Overnight Defense: Trump 'may look into' dismissal of Navy captain | Acting Navy chief stands by speech calling ousted captain 'stupid' | Dems call for chief's firing | Hospital ship to take coronavirus patients

Overnight Defense: Trump 'may look into' dismissal of Navy captain | Acting Navy chief stands by speech calling ousted captain 'stupid' | Dems call for chief's firing | Hospital ship to take coronavirus patients
© Greg Nash

Happy Monday and welcome to Overnight Defense. I'm Rebecca Kheel, and here's your nightly guide to the latest developments at the Pentagon, on Capitol Hill and beyond. CLICK HERE to subscribe to the newsletter.


THE TOPLINE: President TrumpDonald John TrumpTrump alludes to possible 2024 run in White House remarks Trump threatens to veto defense bill over tech liability shield Tiger King's attorney believes they're close to getting pardon from Trump MORE on Monday said he may look into the dismissal of a Naval captain who was relieved of his duty aboard the U.S.S. Theodore Roosevelt after warning of an outbreak of coronavirus on board in a letter that leaked to the press.

The controversy surrounding the exit of Capt. Brett Crozier was amplified on Monday when acting Navy Secretary Thomas Modly told the sailors aboard the ship that the captain was "naive” or "stupid" to think the letter would not leak.

What Trump said: Trump told reporters he hadn't seen the statement from Modly, but described what he'd heard about it as "strong" and "rough." He suggested he may personally look into the matter because he believes both Modly and Crozier have good reputations outside the Roosevelt incident.

"I may look into it only from the standpoint that something should be resolved because I’m hearing good things about both people," he said.

"I may just get involved, if it’s ok with you," he continued. "And I’m good, believe it or not, at settling arguments. I’m good at settling these arguments. So I may look into it in detail and I‘ll be able to figure it out very fast."

Trump asserted that Crozier was in the wrong because the letter may have made family members of sailors aboard the Roosevelt anxious and it "shows weakness."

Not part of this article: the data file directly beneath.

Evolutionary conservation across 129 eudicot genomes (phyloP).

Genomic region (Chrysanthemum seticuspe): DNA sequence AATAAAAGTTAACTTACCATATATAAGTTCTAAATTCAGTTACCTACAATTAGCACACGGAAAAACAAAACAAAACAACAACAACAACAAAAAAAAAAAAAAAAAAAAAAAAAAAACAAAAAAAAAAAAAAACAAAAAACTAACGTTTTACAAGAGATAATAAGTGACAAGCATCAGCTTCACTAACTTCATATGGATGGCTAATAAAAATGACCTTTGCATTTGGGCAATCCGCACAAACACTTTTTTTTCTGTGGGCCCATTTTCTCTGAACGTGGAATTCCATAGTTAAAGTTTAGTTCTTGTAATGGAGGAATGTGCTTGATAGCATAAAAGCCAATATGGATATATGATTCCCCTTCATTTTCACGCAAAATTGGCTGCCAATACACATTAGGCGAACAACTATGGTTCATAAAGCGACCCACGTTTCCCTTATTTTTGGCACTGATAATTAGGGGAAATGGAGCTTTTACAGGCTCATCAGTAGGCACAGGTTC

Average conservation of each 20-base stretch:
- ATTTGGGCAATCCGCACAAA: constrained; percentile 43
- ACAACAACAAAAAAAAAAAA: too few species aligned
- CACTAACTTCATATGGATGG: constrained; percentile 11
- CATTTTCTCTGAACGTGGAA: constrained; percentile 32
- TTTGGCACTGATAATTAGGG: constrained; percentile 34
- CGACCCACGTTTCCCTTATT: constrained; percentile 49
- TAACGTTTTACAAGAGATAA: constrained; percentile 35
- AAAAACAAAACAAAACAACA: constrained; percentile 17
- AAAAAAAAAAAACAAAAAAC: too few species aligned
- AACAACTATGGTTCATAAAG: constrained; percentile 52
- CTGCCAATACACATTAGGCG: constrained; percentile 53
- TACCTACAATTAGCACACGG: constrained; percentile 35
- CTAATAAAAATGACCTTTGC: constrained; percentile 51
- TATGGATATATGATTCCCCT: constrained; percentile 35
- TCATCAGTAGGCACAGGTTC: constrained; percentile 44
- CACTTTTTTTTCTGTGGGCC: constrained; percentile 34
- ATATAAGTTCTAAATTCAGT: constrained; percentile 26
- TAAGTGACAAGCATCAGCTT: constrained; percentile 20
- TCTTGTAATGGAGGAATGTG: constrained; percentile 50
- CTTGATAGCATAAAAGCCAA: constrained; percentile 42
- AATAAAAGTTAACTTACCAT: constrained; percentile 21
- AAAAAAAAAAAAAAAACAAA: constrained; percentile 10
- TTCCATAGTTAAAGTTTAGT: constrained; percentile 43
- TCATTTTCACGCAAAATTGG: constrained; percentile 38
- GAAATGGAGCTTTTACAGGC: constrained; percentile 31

"There’s nothing weak about us now. Not anymore," he said. "We have the strongest military we’ve ever had. That ship is incredible."

Navy chief under scrutiny: Modly is coming under fire for a speech he gave defending his decision to fire the captain of the USS Theodore Roosevelt aircraft carrier in which he said the captain may have been “stupid” or “naive.”

The speech was delivered aboard the Roosevelt, and a transcript, as well as audio, was leaked to several media outlets Monday.

Crozier was relieved from command of the Roosevelt after a letter he wrote to Navy leaders pleading for help with a coronavirus outbreak aboard the ship was leaked to the media.

In the speech, Modly said that if Crozier didn’t think the letter would leak, he was “too naive or too stupid to be a commanding officer of a ship like this.”

Alternatively, Modly said, if Crozier leaked the letter on purpose, that would be a “serious violation” of the Uniform Code of Military Justice.

He also called Crozier’s action a “betrayal” and warned sailors that there is “no situation” in which they should go to the media, alleging “the media has an agenda” that “depends on which side of the political aisle they sit.”

Modly stands by remarks: In a statement Monday afternoon, Modly stood by the speech.

"I have not listened to a recording of my remarks since speaking to the crew so I cannot verify if the transcript is accurate,” Modly said.

“The spoken words were from the heart, and meant for them,” Modly continued. “I stand by every word I said, even, regrettably any profanity that may have been used for emphasis.  Anyone who has served on a Navy ship would understand. I ask, but don’t expect, that people read them in their entirety."

What does Esper think?: The Pentagon isn’t saying.